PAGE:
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Sunday 8 January 2017

‘The Will’ by Jane Mann

Published by Matador,
28 November 2016,
ISBN: 978 1785893 865(PB)

Hannah Delaney has been living and working in Hong Kong with her ambitious career-driven partner Richard for some time when she receives a letter from her father which makes her uneasy. For one thing, it is typed not handwritten and the general tone is far from the affectionate, newsy communications she is used to. And the letter tells Hannah that her father’s housekeeper, Emma Mason, has left. This is particularly alarming for Hannah as Emma had been devoted to her father and when she telephones she speaks to a woman, Olga Slade, apparently Emma’s replacement, who is sharp and unfriendly. Despite Richard’s protests Hannah returns immediately to her family home Yadrahna (the Indian-origin name meaning ‘a place to be remembered’), a place she had always loved and which her father had promised to leave to her in his will rather than to her older step-brother Hugo who would get his father’s considerable investments. But on Hannah’s return she finds that her father had been ill with cancer and had died a few days before. Hannah had not been told either of his illness or his death. Then she finds that, despite her father’s intentions, Yadrahna has actually been left to Hugo as well as the investments; Hannah will get virtually nothing. Moreover letters that her father had written to her had never been posted and letters she had written to him were unopened. Hannah becomes more and more convinced that her father’s death and the terms of the will are connected but when she consults a local solicitor he tells her that the will appears to be valid and her father’s disposition must stand unless she can establish that undue influence was exercised. But if there was undue influence, how can Hannah prove it?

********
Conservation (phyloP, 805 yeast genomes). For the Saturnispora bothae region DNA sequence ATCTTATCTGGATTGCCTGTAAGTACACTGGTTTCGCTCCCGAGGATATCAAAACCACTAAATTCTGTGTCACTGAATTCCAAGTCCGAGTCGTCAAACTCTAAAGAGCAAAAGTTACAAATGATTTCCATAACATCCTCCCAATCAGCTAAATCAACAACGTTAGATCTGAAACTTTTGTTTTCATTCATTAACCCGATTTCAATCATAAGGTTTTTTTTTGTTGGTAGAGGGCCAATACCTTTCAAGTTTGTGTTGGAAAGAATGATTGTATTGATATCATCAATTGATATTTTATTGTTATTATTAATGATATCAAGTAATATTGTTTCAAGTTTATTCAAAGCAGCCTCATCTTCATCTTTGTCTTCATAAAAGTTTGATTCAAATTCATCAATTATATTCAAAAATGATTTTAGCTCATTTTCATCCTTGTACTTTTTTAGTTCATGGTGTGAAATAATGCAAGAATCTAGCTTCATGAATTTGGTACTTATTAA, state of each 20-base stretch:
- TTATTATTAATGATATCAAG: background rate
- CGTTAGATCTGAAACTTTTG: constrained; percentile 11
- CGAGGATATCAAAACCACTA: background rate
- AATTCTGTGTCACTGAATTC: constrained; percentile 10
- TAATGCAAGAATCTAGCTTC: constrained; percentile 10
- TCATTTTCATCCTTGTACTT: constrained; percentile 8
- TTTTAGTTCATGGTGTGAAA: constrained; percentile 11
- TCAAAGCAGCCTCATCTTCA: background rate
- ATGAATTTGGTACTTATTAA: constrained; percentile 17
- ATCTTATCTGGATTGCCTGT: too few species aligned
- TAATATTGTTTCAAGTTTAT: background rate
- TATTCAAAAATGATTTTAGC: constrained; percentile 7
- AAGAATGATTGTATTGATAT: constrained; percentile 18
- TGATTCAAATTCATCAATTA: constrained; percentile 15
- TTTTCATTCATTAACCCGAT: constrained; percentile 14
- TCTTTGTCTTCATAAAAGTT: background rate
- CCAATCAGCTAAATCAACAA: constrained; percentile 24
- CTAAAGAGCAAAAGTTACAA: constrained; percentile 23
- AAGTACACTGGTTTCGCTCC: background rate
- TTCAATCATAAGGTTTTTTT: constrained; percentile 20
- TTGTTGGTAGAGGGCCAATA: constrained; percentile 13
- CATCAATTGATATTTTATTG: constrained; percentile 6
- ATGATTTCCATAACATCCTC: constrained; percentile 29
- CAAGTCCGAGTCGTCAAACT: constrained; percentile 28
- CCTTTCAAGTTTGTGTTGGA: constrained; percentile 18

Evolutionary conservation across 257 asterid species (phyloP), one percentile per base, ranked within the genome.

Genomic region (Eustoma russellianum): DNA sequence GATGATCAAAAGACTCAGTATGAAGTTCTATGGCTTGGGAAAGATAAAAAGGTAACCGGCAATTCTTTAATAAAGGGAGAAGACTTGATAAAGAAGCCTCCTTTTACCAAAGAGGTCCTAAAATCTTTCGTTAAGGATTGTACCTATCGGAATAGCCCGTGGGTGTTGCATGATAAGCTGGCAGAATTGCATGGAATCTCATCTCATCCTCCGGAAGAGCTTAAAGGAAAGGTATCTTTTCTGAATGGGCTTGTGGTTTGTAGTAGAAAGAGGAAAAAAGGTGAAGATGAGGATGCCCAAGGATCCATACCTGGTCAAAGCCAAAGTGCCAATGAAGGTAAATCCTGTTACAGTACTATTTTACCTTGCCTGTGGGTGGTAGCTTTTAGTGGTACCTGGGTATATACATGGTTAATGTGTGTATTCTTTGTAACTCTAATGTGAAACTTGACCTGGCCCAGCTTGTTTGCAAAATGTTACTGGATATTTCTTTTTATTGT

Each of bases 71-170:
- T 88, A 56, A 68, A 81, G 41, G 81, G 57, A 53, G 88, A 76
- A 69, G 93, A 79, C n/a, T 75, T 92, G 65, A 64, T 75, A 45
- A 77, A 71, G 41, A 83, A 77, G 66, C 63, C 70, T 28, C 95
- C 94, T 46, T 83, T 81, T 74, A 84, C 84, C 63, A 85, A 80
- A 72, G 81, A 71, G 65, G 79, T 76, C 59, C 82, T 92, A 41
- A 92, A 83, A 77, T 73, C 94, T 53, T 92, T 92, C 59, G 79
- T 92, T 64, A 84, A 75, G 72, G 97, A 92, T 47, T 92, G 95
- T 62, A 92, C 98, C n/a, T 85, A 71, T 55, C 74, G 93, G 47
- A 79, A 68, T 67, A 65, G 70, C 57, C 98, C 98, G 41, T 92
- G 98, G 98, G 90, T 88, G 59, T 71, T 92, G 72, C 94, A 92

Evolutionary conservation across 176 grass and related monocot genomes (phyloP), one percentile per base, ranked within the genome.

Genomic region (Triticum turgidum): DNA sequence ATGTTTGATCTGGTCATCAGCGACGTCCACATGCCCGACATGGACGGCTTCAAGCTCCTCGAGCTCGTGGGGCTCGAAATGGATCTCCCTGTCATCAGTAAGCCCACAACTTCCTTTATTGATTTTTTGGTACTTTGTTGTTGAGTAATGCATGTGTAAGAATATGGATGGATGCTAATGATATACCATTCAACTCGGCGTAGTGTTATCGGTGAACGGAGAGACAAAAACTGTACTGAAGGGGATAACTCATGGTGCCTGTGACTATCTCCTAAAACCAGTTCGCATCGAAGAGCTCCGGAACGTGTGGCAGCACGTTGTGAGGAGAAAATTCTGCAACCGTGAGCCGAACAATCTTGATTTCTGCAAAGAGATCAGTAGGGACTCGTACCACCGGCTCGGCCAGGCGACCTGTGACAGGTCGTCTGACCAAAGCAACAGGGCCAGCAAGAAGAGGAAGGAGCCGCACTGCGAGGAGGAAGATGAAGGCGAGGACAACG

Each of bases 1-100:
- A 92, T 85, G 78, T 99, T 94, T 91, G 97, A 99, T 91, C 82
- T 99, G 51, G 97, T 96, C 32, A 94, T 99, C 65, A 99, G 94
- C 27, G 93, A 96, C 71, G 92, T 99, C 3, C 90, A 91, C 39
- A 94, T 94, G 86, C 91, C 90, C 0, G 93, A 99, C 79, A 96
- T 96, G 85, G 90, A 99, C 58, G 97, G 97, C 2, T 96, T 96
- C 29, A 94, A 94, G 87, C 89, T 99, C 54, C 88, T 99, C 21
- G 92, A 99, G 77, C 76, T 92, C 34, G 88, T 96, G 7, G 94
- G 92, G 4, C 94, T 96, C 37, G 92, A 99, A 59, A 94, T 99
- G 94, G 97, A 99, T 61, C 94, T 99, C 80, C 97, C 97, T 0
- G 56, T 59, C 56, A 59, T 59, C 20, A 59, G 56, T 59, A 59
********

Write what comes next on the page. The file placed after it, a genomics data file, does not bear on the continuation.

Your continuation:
Her determination to find out what had happened, and also to solve the death of her mother in a horrific car crash some years before leads Hannah into considerable danger. Nor is Richard, who has arrived briefly in England, supportive. Hannah’s only help is Luke, the handsome young man who is working as a gardener at Yadrahna while completing a qualification in environmental studies; although at first suspicious of Hannah, he becomes involved in Hannah’s search for the truth and eventually rather more than a friendly co-investigator.

This is a very gentle mystery with an attractive country setting and will appeal to those who like their crime to have a hefty dollop of romance.
Reviewer: Radmila May

Jane Mann, now retired, previously worked as an English teacher in Hong Kong. She has published three collections of poetry including Give Us a Chance (Vinca Press, 2009), Shades of Seeing (Vinca Press, 2010) and Sunlines and Shadow (Vinca Press, 2015). The Will is Jane's second novel, after having previously published The Cause (Vinca Press, 2010).

Radmila May was born in the U.S. but has lived in the U.K. since she was seven apart from seven years in The Hague. She read law at university but did not go into practice. Instead she worked for many years for a firm of law publishers and still does occasional work for them including taking part in a substantial revision and updating of her late husband’s legal practitioners’ work on Criminal Evidence published late 2015. She has also contributed short stories with a distinctly criminal flavour to two of the Oxford Stories anthologies published by Oxpens Press – a third story is to be published shortly in another Oxford Stories anthology – and is now concentrating on her own writing.

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